- Untaxed diesel fuel: This type of diesel does not have any government taxes added to its price. To differentiate it from taxed diesel fuel, companies dye it red so it is instantly recognizable as being tax-exempt. People use untaxed diesel fuel to power off-road vehicles, such as construction machinery, since it has a lower sulfur content. This quality makes untaxed diesel fuel a better choice for the environment in those situations. It is illegal to use untaxed diesel fuel in situations requiring taxed diesel.
- Taxed diesel fuel: Taxed diesel is undyed and has a clear, slightly greenish hue. This type of diesel includes taxes in the price you pay at the fuel pump. People use taxed diesel for their diesel-powered vehicles when traveling public roads. You can use taxed diesel in your off-road vehicles, but you will pay a higher price for the application.
Some people worry the dye in untaxed diesel may reduce its efficiency or impact pollution levels. However, the dye burns with the fuel during combustion without any signs of reduced efficiency or pollution. Remember to only use untaxed diesel fuel in an off-road vehicle. Police will occasionally check for taxed diesel fuel in road vehicles, and you could suffer severe fines and even jail time for using untaxed fuel improperly.
There is another type of diesel known as "diesel fuel winter blend." This blend includes regular diesel fuel with a small amount of No. 1 fuel oil. The purpose of this is to reduce sludge and gel, which can be an issue in regular diesel during the winter months. Diesel fuel winter blend can withstand these negative side effects of the cold weather.
4. No. 2 Fuel Oil
No. 2 fuel oil and diesel fuel are nearly the same, but people use them for different purposes. The distinct names mostly reflect the fuels' separate uses more than a difference in chemical makeup.
The government does not impose a tax on No. 2 fuel oil, so it has the same red-dyed look as untaxed diesel fuel. No. 2 fuel oil is untaxed because people use it for their boilers or furnaces to heat their homes. Many people refer to No. 2 oil as "home heating oil" or "regular fuel oil" to help differentiate it from diesel fuel.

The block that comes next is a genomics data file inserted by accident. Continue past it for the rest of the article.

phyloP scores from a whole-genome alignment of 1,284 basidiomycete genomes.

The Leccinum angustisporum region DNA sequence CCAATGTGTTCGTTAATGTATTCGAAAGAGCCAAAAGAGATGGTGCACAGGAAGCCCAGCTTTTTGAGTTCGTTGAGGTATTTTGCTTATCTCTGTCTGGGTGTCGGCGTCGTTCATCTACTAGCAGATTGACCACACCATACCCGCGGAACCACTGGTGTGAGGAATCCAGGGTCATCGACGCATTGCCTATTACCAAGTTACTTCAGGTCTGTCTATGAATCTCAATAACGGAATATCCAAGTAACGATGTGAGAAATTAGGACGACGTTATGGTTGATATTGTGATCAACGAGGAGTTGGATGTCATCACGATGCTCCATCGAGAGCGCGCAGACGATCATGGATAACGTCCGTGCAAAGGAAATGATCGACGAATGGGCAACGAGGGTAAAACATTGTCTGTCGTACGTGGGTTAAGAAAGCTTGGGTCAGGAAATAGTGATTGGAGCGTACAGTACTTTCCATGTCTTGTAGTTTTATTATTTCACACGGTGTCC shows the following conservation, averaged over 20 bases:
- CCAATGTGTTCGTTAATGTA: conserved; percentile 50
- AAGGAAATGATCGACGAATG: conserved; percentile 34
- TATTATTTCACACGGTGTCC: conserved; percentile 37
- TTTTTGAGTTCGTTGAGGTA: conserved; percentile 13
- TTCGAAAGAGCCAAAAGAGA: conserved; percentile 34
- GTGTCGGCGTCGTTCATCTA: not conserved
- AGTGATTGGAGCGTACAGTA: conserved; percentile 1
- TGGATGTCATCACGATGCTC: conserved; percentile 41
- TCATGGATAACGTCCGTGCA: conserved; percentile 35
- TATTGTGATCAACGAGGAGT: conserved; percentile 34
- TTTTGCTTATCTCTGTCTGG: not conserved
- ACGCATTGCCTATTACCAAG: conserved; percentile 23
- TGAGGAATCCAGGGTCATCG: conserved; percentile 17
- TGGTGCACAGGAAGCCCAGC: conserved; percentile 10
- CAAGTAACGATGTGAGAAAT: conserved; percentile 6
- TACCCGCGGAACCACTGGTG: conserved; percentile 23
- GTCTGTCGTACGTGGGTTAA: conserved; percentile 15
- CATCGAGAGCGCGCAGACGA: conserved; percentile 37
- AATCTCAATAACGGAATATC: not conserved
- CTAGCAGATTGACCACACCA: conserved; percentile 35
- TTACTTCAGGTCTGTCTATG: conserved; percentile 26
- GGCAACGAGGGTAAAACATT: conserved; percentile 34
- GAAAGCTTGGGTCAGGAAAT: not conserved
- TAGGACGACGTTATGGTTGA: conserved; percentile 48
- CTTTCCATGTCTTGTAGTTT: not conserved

Like diesel fuel, No. 2 fuel oil has a winterized variety known as "home heating oil winter blend." This blend takes No. 2 heating oil and combines it with No. 1 heating oil to make it less viscous and easier on your furnace or boiler. Some companies call this product "kerosene mix" to emphasize its cleaner-burning and less-viscous qualities.
5. No. 3 Fuel Oil
No. 3 fuel oil was once a common fuel oil for burners thanks to its low viscosity. This changed when ASTM International phased out No. 3 fuel oil by merging it with No. 2 fuel oil. Now, No. 3 fuel oil is rarely used or referred to. Since the mid-1900s, its influence has been absorbed into the No. 2 fuel oil specification.
6. No. 4 Fuel Oil
No. 4 fuel oil is the transition fuel separating the distillate oils from the residual oils. Companies create No. 4 fuel oil by combining a distillate such as No. 2 fuel oil with the residual No. 5 fuel oil. Its most common use is in power plants, stationary engines and commercial heating boilers that lack preheaters. This oil may be referred to as "bunker oil," "diesel distillate," "residual fuel oil" or "heavy distillate." When burned, it leaves behind contaminants such as sulfur and nickel.
7. No. 5 Fuel Oil
Like No. 4 fuel oil, people combine a distillate oil with a residual oil to create No. 5 fuel oil. It is used in similar circumstances as No. 4 fuel oil, except it needs to be preheated to atomize properly in order to combust. Combining it with No. 2 fuel oil can help lower its viscosity and allow it to be pumped without needing to be preheated. No. 5 fuel oil is also referred to as "Navy special" or "furnace fuel oil."
8. No. 6 Fuel Oil